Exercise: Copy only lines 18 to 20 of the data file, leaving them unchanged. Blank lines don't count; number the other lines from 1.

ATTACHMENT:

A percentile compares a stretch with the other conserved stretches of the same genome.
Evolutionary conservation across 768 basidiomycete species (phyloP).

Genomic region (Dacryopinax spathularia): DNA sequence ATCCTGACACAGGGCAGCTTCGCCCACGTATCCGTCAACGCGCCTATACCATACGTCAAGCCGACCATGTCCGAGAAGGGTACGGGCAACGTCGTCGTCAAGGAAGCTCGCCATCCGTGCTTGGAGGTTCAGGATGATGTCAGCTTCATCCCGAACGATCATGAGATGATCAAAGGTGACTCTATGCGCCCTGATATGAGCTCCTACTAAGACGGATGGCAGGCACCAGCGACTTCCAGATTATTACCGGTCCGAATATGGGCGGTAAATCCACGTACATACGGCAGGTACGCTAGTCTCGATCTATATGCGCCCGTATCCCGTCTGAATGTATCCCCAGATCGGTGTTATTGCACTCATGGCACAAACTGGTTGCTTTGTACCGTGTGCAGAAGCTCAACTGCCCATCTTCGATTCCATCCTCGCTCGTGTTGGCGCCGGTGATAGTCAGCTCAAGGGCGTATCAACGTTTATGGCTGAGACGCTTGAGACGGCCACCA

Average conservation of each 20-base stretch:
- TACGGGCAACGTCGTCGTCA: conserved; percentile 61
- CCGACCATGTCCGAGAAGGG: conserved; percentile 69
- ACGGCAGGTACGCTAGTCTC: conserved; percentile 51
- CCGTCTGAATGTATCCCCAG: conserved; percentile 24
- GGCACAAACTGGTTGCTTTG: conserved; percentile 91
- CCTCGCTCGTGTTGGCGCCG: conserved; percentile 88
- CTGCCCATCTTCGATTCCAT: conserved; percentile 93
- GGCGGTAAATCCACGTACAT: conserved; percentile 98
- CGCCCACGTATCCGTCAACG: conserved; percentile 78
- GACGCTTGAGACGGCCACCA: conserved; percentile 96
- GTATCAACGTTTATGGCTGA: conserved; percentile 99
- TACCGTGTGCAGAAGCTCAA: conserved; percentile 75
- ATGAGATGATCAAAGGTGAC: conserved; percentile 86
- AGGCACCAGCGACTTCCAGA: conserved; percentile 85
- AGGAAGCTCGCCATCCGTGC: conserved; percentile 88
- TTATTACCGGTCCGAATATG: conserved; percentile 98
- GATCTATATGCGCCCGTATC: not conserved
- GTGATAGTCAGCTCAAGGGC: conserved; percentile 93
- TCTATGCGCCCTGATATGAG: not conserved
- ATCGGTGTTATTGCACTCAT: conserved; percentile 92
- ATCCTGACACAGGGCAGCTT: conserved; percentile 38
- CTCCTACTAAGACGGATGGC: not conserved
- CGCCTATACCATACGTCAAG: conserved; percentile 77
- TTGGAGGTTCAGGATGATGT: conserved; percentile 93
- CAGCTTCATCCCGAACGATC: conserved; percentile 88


- AGGCACCAGCGACTTCCAGA: conserved; percentile 85
- AGGAAGCTCGCCATCCGTGC: conserved; percentile 88
- TTATTACCGGTCCGAATATG: conserved; percentile 98